Having good days also was very motivating. I asked myself: what am I doing differently on those days and how can I do more of it? This was another way in which I reinforced for myself a belief that I could gain control over the illness. It also deepened my conviction that I could find things that improved my quality of life.

Controlling Stress

Early on I discovered that CFIDS made me very stress-sensitive. Any kind of conflict set off my symptoms and often things as simple as making decisions felt overwhelming. Even modest amounts of stress greatly intensified my symptoms, creating a feedback loop in which my symptoms and my response to them intensified one another.

Once I realized how vulnerable to stress I had become, I decided that dealing with stress sensitivity had to be a big part of my effort to manage CFIDS.

My first reaction was to try various strategies for stress reduction. The most helpful proved to be a regular relaxation/meditation practice, which I included in my daily rests. Relaxing my mind while relaxing my body had a dramatic effect on my anxiety level, thus reducing my tendency to over-produce adrenalin.

Stress avoidance proved to be even more helpful. I learned that I could prevent stress by avoiding those things that caused it. The most useful strategy in that regard was routine: living my life as much as I could according to a plan.

Having a daily schedule of activity, rest, exercise and socializing at set times gave structure and predictability to my life. With routine I had less pressure, and fewer surprises and emotional shocks.

I also learned to identify stress triggers, those situations and even specific people that set off symptoms. I learned, for example, that I was vulnerable to sensory overload after observing how noisy situations quickly led to intense symptoms. I also observed that situations of conflict were much more stressful than before. I then tried to avoid or minimize these stress triggers.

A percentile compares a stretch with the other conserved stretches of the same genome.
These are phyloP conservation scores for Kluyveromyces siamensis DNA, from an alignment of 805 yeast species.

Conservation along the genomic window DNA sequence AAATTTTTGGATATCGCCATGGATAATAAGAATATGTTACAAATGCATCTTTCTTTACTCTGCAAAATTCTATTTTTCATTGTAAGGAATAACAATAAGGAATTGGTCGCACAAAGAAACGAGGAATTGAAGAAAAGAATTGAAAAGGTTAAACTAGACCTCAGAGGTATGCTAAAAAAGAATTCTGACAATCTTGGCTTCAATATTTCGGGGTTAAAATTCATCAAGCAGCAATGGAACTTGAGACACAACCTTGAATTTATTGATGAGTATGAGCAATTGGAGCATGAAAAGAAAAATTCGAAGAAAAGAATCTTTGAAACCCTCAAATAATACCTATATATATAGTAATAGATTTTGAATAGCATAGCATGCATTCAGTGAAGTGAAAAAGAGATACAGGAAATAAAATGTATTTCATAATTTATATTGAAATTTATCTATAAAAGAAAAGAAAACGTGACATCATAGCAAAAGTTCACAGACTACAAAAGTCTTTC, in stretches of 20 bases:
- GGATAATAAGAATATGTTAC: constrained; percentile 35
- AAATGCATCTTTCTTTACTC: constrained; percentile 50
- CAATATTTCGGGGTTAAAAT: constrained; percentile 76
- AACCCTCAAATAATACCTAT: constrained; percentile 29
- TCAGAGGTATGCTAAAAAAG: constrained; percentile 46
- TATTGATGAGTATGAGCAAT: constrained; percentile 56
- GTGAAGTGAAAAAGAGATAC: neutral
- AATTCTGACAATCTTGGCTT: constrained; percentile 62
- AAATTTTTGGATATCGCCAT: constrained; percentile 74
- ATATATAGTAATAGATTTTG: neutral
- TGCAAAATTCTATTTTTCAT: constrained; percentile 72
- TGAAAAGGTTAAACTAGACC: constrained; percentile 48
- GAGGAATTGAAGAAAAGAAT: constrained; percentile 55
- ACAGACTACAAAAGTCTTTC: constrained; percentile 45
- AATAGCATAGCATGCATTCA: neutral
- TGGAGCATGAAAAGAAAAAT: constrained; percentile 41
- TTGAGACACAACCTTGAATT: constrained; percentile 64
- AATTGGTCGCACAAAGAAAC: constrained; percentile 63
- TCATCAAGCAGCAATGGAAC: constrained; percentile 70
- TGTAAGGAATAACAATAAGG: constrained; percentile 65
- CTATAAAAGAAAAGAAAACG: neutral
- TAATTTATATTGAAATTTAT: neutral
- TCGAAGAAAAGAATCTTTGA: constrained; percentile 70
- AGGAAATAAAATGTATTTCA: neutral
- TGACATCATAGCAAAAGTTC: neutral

Managing Emotions

I knew from my work at Stanford that strong emotions are normal reactions to having a chronic illness. Serious illness turns people's lives upside down, upsetting their hopes and goals, and creating frustration and uncertainty. So I knew intellectually that managing emotions could be just as challenging as managing the physical aspects of the illness.

I don't think this background prepared me, however, for the strength of the feelings associated with CFIDS and their apparent connection with the physiology of the illness. I felt less in control of my emotions than at almost any time in my life.

I developed a number of strategies in response, all based on recognition that I was much more emotionally vulnerable than usual. First, I observed that the strength of my emotions was often associated with the strength of my physical symptoms, and that the strategies used to control symptoms also helped moderate my emotions. In particular, resting seemed to reduce the intensity of emotions as well as alleviating my fatigue and brain fog.

Second, I observed that I had an exaggerated initial reaction to relapses, often seeing them as evidence I would never improve. So I learned to talk in reassuring tones to myself. I consoled myself by saying things like "you've always bounced back from other setbacks" or "remember how life looks better after you've rested."

Third, I trained myself to mute my emotions after observing the toll that strong emotions took on me, whether positive or negative. It seemed that experiences that triggered the release of adrenalin led to an increase in symptoms. As a way to avoid symptoms, I tried to cultivate calmness and to construct a life that emphasized routine.

2) Creating New Meaning in Response to Loss